"I fought with L.U.R.D. in the bush," he said, learning to fire an AK-47, walking point, winning a battlefield commission and a nom de guerre. "I was the deputy commander of the Small Boy Unit under General Iron Jacket. They call me Quick to Fire. Iron Jacket gave me that name."

Iron Jacket's Small Boy Unit was about 100 strong, Dukuly said, and the rebel force under the general grew to about 2,000, including many women and girls abducted from villages to cook rice, catch fish and serve the men and boys. Babies were born in the bush.

The rebel force slowly fought its way south through Lofa County, battling government troops in at least four major engagements and countless skirmishes during the next three years, destroying villages and displacing tens of thousands of people in the process.

Liberia's government-run radio station reported late tonight that major fighting had broken out in Bong County, in the heart of the nation. The station broadcast unconfirmed reports that rebels had killed hundreds of civilians in recent days.

Many of Iron Jacket's troops used magic and ritual to protect them in battle. They called it medicine. They wore spent bullets as amulets and rubbed powders on their chests to shield their hearts from harm. They put on women's wigs to transubstantiate their bodies, to turn into someone else, to leave their physical beings and strengthen their spirits.

They also used cocaine for courage. The only psychiatrist in Liberia, Dr. Edward Grant, said drug abuse added to the horrors of war there. "These children are the most dangerous segment of the fighting machine," he said. "They have been used to commit atrocities under the influence of drugs."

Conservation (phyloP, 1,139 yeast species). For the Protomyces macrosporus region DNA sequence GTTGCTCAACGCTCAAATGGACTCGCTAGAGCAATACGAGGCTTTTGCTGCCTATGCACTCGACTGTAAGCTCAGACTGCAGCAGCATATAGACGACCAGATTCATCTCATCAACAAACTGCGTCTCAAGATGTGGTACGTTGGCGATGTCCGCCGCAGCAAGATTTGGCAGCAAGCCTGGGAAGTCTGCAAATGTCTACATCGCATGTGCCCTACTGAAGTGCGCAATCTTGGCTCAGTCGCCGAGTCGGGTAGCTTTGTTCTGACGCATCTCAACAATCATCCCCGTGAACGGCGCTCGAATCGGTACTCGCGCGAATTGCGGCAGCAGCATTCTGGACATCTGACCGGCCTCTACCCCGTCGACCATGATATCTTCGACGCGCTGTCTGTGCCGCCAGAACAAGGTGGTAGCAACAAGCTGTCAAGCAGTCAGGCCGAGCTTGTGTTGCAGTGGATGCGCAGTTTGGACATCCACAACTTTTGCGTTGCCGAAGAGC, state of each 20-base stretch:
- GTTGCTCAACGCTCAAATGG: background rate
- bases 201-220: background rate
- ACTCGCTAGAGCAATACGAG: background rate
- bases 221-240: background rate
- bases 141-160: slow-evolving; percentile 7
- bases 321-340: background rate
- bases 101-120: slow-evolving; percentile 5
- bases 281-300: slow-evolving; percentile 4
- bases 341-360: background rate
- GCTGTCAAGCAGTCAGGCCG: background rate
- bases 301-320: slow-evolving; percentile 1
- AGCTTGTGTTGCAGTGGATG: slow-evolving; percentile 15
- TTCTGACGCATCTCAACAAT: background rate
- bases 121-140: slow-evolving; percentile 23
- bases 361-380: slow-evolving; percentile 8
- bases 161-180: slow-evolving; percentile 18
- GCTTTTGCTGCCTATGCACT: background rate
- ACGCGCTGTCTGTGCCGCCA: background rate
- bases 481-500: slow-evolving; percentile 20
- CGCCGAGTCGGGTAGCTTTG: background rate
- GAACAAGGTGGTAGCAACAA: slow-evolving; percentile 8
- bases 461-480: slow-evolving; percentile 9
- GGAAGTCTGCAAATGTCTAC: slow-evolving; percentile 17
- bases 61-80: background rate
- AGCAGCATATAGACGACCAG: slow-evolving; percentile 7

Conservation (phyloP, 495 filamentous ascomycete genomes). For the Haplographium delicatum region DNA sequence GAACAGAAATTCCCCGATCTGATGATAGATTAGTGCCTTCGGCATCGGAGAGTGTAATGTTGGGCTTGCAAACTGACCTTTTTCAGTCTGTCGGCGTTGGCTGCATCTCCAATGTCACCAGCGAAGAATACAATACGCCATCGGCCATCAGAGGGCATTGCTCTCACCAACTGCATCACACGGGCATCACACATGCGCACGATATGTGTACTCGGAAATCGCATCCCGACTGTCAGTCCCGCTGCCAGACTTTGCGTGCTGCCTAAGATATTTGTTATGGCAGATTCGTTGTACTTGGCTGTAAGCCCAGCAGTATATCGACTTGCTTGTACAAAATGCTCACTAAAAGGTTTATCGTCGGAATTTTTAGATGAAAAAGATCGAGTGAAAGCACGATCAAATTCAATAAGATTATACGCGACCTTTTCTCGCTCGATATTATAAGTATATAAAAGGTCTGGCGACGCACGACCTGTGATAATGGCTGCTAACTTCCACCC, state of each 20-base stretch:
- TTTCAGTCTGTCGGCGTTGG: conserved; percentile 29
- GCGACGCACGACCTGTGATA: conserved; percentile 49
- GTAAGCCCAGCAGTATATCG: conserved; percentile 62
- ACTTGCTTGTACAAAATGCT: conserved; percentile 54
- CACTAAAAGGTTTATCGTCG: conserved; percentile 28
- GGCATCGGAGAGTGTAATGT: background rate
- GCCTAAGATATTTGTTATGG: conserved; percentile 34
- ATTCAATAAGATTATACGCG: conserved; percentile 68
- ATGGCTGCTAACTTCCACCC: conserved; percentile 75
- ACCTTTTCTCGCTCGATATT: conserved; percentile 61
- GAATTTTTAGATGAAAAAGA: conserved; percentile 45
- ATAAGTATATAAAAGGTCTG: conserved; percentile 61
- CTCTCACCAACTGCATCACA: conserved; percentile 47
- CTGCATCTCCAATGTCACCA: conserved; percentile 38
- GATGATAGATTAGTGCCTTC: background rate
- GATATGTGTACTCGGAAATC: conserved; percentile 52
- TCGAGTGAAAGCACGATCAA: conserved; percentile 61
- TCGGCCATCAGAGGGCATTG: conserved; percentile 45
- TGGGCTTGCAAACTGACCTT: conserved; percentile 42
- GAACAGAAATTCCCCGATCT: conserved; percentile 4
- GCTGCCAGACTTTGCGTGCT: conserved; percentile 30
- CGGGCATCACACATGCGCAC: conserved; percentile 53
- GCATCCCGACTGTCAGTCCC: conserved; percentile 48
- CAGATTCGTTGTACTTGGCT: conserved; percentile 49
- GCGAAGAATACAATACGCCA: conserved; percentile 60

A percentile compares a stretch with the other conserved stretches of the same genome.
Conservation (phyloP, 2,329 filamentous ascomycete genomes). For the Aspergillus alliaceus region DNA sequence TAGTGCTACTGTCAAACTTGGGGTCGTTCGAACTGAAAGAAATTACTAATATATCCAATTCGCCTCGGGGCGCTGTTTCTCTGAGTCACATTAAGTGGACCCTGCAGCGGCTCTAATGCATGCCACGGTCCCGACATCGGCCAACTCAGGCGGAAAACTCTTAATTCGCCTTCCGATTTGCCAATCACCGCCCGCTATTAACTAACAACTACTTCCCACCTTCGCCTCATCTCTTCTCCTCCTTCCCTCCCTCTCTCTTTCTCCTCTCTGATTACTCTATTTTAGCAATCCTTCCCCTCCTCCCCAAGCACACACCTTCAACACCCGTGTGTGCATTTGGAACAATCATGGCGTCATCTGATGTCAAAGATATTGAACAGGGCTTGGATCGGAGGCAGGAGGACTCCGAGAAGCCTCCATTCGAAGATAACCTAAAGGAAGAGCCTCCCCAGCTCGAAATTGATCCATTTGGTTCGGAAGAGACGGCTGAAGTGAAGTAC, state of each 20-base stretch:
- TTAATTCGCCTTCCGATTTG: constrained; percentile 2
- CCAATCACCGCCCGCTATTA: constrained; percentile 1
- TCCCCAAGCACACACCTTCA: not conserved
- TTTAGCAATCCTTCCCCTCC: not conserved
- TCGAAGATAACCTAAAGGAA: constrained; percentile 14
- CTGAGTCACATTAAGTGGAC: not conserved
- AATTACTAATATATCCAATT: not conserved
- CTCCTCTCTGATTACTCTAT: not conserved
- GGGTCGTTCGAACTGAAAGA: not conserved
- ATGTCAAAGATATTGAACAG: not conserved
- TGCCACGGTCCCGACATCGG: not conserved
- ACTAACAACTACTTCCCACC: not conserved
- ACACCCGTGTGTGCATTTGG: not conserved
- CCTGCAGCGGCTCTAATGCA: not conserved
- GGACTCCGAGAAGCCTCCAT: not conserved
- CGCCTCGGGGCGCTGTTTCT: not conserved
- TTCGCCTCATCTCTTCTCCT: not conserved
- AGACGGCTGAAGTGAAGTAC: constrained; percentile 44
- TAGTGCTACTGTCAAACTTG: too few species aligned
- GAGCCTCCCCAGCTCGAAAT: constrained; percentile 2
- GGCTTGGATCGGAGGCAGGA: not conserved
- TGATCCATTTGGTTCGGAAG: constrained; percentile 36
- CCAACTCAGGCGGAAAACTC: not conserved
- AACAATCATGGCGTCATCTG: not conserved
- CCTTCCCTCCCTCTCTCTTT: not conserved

"I can't lie on myself," Dukuly said. "I used to take it. It made me brave. Iron Jacket used to give me it. You take it in your nose or you smoke it in your grass. I used to feel brave. I used to get the mind to fire the gun. Sometimes we take it when we relaxing, but most of the time we take it in battle.

"Sometimes Iron Jacket would give me some kind of white chalk to rub on my body so the bullets can't touch me," he continued. "But I never used to like it. When I go on the battlefront, front-line troop, I can pray to God. When I come back, I can tell God thank you. I had my Bible in my pocket. I don't know how to read. But every time I go on the front line, I would knock it on my head, put it in my pocket and go.

"Sometimes the medicine my friends use, when the rocket come in, it can pick them up so the rocket can't do nothing to them," Dukuly said. "And when the bullet come, it just bounce off them. My best medicine was the drug ?that drug called cocaine."

Tons of cocaine arrived in Liberia in the 1990's, government officials here said. They said war made the borders porous and turned the nation's ports into transshipment points for international smugglers of drugs and weapons.

Good fortune was also with Dukuly, along with guns and drugs.

"The reason I survive?" he said. "Because sometimes when we go into villages and my friends be beating and tying the people, I say, `Y'all stop.' And sometimes when we get rice, I can divide it, give them one, two cup of rice. That put good luck behind me."